In today’s healthcare system, we are experiencing a push for shorter lengths of stay along with increased efficiency and productivity standards. Additionally, our patients have a strong desire to age in place as independently as possible. This makes it crucial for occupational therapists to utilize our patients’ therapy time wisely with evidence-based practice.
I advocate for the use of “occupation as means” for skilled intervention, incorporating the most current principles of motor learning. This research-supported approach facilitates neuroplasticity and normalized movement patterns and remediates underlying factors such as strength, balance, range of motion, cognition, visual perception, coordination, and endurance.1 The end goal of these interventions is the generalization of performance to other environments and transference of acquired motor skills to other areas of occupation.
“Helen” is a married 70-year-old woman who lives with her spouse in a ranch home. One of their daughters lives nearby, as well as three small grandchildren. As a hobby, Helen enjoys painting china, wooden frames, and decorative signs. She reports that her roles of mother and grandmother are meaningful to her and that giving her family handmade gifts for birthdays and holidays brings her joy and purpose.
Recently, Helen experienced a right-sided stroke, leaving her with residual left-sided weakness, reduced fine motor coordination, mild peripersonal left neglect, mild cognitive impairment, and reduced balance and endurance. She also has increased tone in the left scapula and internal rotators, reducing her left shoulder AROM during flexion, abduction, and external rotation. Her sensation and proprioception remain intact.
Stages of Learning
When planning therapeutic activities, consider Helen’s stage of motor learning. Understanding these stages is critical to ensure the appropriate level of challenge, the type of practice, and the amount and type of feedback.
There are three stages of motor learning:
- Cognitive—In this stage, patients are figuring out what to do. They rely heavily on external feedback and require a low-distraction environment. There is high attentional demand for movement, and large areas of the brain are activated. Through repetition, intensity, trial and error, and engagement in specific and salient activities, movement patterns are refined.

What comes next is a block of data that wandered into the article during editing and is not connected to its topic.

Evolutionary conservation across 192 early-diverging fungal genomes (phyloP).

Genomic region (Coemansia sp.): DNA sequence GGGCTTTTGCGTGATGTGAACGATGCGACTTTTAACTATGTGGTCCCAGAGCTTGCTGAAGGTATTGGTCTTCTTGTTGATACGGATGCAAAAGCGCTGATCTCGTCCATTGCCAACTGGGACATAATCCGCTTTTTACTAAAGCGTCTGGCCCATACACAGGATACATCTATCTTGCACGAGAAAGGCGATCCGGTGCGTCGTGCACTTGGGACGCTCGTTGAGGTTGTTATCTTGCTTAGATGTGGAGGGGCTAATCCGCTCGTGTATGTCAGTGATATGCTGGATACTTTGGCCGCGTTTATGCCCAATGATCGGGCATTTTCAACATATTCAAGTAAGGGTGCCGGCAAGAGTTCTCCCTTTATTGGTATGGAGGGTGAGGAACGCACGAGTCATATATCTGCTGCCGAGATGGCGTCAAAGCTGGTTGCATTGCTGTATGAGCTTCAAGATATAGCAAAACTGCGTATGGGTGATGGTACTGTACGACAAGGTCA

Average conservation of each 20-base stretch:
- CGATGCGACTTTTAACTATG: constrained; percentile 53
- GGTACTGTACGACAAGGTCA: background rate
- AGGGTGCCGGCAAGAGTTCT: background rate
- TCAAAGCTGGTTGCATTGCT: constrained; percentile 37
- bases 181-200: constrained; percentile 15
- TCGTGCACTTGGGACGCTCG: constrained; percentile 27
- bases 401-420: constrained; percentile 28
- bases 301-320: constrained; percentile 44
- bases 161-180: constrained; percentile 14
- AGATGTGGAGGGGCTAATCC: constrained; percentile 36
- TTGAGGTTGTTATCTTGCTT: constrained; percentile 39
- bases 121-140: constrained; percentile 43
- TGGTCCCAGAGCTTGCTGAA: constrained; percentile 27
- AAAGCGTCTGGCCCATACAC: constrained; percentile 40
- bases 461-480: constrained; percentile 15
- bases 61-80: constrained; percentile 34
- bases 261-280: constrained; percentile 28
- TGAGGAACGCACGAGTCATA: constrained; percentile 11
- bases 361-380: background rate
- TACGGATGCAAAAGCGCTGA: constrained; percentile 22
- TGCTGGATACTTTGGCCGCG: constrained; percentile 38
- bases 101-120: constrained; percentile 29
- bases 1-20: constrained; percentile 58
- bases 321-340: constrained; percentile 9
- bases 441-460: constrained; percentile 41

- Associative—In this stage, patients are figuring out how to complete tasks and rely on internal feedback, or how the movement feels, as movements are further optimized. The environment can contain some distractors since less attention is required, and smaller areas of the brain are activated as learning is consolidated.
- Autonomous—This stage is the ultimate goal. Patients can now complete movements fluidly with little to no attention needed in an environment of high distractors. Even smaller areas of the brain are activated as motor plans are further consolidated. The patient no longer relies on feedback, but feedforward. Movements are now predictive and made in anticipation of the demand. The cerebellum ensures smooth and accurate actions, appropriate for the context. Patients also now achieve dual tasking and are able to walk while talking to a spouse, dress while watching the news, or drive while enjoying a favorite song.
Helen is in the associative stage. She tolerates moderate environmental distractors and focuses on how to execute more effective movements during functional tasks. Before beginning our session, I explain how the activity we’ve chosen will move her closer to achieving her therapy goals. Deeper understanding of the rationale will promote greater investment in the process as well as increase self-efficacy and motivation.
Preparing for Success
While it can be tempting to jump right into the activity, proper preparation supports success. During an assessment of Helen’s sitting posture, I note posterior pelvic tilt pulling her trunk into flexion, her scapulae into abduction, and her shoulders into further internal rotation. While this posture is common in elderly patients, it disrupts the kinematic chain and is a major barrier to effective upper extremity movement. To relieve her posture challenge, I position Helen on a supportive chair with manual assist to achieve anterior pelvic tilt with lumbar, thoracic, and cervical extension.
Now that Helen is seated comfortably and prepared for this activity, we can begin choosing how best to adapt the activity itself to Helen’s needs, which we will address in part two of this series.
- Muratori, L. M., Lamberg, E. M., Quinn, L., & Duff, S. V. (2013). Applying principles of motor learning and control to upper extremity rehabilitation. Journal of Hand Therapy, 26(2), 94-102.